The Apollinian one stands for measured restraint and freedom from wild emotions. It is based on the principium individuationis (the individual). Its main art form is sculpture; in literature the epic form (Homeros).
The Dionysian one stands for ecstasy, intoxication, orgiastic frenzy, sexual licentiousness, savage natural instincts. It is the life of the bearded satyr, a symbol of the sexual omnipotence of nature, of the abolition of the individual man. Its art form is music, song and dance; in literature, it is the poetry of an Archilochus with its cries of hatred and scorn, with his drunken outburst of desire.

For Nietzsche, Socrates has the profound illusion that thought, using the thread of causality, can penetrate the deepest abyss of being. He is guided by the instinct of science, which for Nietzsche is a chain for humanity. Socrates stands for morality with its dictum: `knowledge is virtue; man sins only from ignorance; he who is virtuous is happy.' Socratism stands for morality, for `the anarchical dissolution of the instincts.'

The Attic tragedy
For Nietzsche, the Attic tragedy is born out of the Dionysian. It arose from the tragic chorus, the mirror image in which the Dionysian man contemplated himself. It was a chorus of natural beings who were (are) living ineradicably behind all civilization.
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3 of 3 people found the following review helpful
4.0 out of 5 stars Important Philosophical Work 28 Jun 2009
This is Nietzsche's first book and has become one of the most important in European philosophy. This powerful and very energetic work was inspired by the Greek tragedies and Nietzsche's passion for the music of Wagner. In 'The Birth of Tragedy' Nietzsche attempts to relate our pleasure for tragedy in art to our experiences of suffering in life.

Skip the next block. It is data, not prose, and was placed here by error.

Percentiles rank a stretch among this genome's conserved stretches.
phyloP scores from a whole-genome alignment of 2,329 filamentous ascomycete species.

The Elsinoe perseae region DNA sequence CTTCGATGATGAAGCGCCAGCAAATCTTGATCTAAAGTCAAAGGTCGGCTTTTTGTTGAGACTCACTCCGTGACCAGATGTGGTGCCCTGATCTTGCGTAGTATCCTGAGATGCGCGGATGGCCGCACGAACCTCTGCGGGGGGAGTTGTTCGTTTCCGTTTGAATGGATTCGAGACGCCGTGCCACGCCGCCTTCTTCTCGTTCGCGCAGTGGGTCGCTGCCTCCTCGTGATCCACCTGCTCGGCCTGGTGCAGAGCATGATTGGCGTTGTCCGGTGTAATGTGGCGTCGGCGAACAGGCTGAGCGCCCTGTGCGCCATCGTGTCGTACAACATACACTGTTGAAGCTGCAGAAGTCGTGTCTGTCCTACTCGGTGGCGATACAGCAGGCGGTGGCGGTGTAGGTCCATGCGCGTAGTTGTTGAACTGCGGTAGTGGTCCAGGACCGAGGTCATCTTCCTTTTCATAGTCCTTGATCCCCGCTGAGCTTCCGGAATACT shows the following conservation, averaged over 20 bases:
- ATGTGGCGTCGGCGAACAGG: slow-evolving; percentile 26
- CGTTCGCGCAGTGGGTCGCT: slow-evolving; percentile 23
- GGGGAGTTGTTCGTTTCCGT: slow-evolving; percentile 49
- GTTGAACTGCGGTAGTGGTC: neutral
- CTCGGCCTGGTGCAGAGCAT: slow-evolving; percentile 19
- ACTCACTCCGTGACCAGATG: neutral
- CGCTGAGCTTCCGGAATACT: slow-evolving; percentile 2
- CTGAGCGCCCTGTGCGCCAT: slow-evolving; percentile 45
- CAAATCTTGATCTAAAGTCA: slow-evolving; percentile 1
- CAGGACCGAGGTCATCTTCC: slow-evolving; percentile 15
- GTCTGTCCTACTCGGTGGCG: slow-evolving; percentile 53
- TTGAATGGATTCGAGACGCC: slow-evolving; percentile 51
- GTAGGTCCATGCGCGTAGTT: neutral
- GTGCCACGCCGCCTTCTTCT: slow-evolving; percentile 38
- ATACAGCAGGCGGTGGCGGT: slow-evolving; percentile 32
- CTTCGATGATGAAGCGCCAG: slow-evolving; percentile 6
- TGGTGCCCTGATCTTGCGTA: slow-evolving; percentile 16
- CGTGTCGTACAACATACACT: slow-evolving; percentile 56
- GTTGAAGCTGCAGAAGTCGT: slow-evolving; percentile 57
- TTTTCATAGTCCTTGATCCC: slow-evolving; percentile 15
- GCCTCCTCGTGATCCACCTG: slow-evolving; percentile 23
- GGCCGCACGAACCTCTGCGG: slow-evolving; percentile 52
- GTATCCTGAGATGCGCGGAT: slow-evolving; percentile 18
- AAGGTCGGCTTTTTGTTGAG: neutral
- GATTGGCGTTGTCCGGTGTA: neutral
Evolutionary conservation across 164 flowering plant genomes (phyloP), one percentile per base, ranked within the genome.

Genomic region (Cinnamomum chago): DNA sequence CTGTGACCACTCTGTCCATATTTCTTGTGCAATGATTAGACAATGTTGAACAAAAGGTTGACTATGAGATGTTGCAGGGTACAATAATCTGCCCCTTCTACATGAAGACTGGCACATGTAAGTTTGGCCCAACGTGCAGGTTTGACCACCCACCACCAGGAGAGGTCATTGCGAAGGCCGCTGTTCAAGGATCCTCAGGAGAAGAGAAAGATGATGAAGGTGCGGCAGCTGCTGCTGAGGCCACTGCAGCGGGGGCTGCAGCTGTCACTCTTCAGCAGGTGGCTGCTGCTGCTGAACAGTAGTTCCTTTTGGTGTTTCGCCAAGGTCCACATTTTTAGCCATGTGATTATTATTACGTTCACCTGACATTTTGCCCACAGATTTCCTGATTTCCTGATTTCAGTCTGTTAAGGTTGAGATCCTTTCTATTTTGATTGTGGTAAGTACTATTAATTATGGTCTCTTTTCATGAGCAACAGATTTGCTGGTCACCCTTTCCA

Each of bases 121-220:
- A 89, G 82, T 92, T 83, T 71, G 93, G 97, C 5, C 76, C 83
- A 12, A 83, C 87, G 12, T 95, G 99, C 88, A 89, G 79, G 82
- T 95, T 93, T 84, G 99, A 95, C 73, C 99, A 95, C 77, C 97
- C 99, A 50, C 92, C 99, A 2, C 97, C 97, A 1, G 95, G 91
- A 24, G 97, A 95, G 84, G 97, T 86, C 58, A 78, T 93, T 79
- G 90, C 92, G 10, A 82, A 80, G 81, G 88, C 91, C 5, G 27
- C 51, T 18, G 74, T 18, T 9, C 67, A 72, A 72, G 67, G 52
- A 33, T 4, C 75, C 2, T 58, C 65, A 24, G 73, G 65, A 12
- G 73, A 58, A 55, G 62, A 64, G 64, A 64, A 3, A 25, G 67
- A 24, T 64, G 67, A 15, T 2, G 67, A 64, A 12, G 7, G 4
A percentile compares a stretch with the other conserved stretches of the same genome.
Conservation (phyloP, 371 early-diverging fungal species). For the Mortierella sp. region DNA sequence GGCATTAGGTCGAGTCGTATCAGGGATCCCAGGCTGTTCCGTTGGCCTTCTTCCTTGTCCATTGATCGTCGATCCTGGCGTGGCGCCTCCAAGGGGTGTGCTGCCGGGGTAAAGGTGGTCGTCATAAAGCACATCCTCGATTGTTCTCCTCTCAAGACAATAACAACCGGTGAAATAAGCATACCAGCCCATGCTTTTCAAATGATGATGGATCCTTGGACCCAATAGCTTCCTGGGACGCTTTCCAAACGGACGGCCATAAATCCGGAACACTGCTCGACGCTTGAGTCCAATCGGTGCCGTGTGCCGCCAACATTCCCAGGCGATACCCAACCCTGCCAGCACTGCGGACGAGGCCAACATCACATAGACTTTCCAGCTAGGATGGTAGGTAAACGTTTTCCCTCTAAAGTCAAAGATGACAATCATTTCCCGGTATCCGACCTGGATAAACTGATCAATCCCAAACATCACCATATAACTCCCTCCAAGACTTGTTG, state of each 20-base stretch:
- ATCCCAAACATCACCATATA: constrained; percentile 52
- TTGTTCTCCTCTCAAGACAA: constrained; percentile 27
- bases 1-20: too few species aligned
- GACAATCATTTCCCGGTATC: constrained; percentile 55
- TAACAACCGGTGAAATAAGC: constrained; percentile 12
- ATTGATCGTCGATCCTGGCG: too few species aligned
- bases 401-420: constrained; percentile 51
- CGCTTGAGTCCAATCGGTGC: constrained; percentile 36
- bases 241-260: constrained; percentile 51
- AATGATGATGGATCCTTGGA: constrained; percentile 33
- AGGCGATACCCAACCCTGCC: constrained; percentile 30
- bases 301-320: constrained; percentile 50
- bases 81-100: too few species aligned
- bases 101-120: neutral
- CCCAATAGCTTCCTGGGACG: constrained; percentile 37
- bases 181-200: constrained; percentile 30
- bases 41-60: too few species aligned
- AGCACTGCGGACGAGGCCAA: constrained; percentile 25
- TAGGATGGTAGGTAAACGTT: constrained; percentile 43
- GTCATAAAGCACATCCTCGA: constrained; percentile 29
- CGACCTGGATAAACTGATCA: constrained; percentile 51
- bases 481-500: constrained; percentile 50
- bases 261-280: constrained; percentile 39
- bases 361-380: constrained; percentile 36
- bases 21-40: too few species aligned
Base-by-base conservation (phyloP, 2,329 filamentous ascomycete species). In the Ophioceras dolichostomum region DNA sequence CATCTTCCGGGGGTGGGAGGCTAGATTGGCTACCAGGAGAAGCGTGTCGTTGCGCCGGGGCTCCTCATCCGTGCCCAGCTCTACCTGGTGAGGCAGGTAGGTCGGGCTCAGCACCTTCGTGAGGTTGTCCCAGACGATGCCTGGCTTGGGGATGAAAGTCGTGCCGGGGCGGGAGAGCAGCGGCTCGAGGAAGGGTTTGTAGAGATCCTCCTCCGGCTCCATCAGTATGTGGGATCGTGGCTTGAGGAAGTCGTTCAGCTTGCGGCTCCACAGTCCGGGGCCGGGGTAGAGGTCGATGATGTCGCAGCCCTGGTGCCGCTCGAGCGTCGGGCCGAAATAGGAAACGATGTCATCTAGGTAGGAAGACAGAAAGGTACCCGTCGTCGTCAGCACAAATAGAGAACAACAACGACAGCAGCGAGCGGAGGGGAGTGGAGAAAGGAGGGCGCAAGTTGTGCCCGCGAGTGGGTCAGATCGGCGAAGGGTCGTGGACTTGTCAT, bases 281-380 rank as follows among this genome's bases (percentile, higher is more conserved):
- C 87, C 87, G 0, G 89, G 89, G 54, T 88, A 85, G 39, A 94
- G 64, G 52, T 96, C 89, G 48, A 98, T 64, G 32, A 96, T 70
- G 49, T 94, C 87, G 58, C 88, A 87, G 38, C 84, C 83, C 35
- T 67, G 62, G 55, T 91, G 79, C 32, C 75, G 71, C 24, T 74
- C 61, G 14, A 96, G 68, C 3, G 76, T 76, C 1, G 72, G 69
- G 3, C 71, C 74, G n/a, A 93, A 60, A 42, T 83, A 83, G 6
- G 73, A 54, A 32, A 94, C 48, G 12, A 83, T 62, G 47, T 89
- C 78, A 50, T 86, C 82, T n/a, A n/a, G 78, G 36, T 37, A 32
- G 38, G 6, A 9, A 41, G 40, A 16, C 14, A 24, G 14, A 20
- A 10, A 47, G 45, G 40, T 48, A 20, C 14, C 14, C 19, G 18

This can be a very difficult book to read but is definitely one of the most important books of its genre. There is also a good introduction by Michael Tanner.
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2 of 2 people found the following review helpful
4.0 out of 5 stars The Birth of Tragedy: Out of the Spirit of Music 20 Sep 2011
By Jenn.
Format:Paperback|Verified Purchase
This is a small book with big ideas.

I had never read Nietzsche before and decided to read this book in conjunction with others I was reading for a talk I am giving.

Although his writing is convoluted at times: as I would expect from a philosopher, I was intrigued by what he was saying, particularly in the light of later psychoanalytic theorists, such as Freud,Lacan,Klein, Bion etc., since he seems to be working on ideas that would later become crystallized in psychoanalytic thinking and theory.

This, enabled me to shape what it was I wanted to say in my talk. I was also able to understand his thinking, not only theoretically, but also in the light of his illness, which would, later, have a profound effect on his work and his life.

I could relate also to his notion of art, and music in particular, as stimulus for experience of the sublime.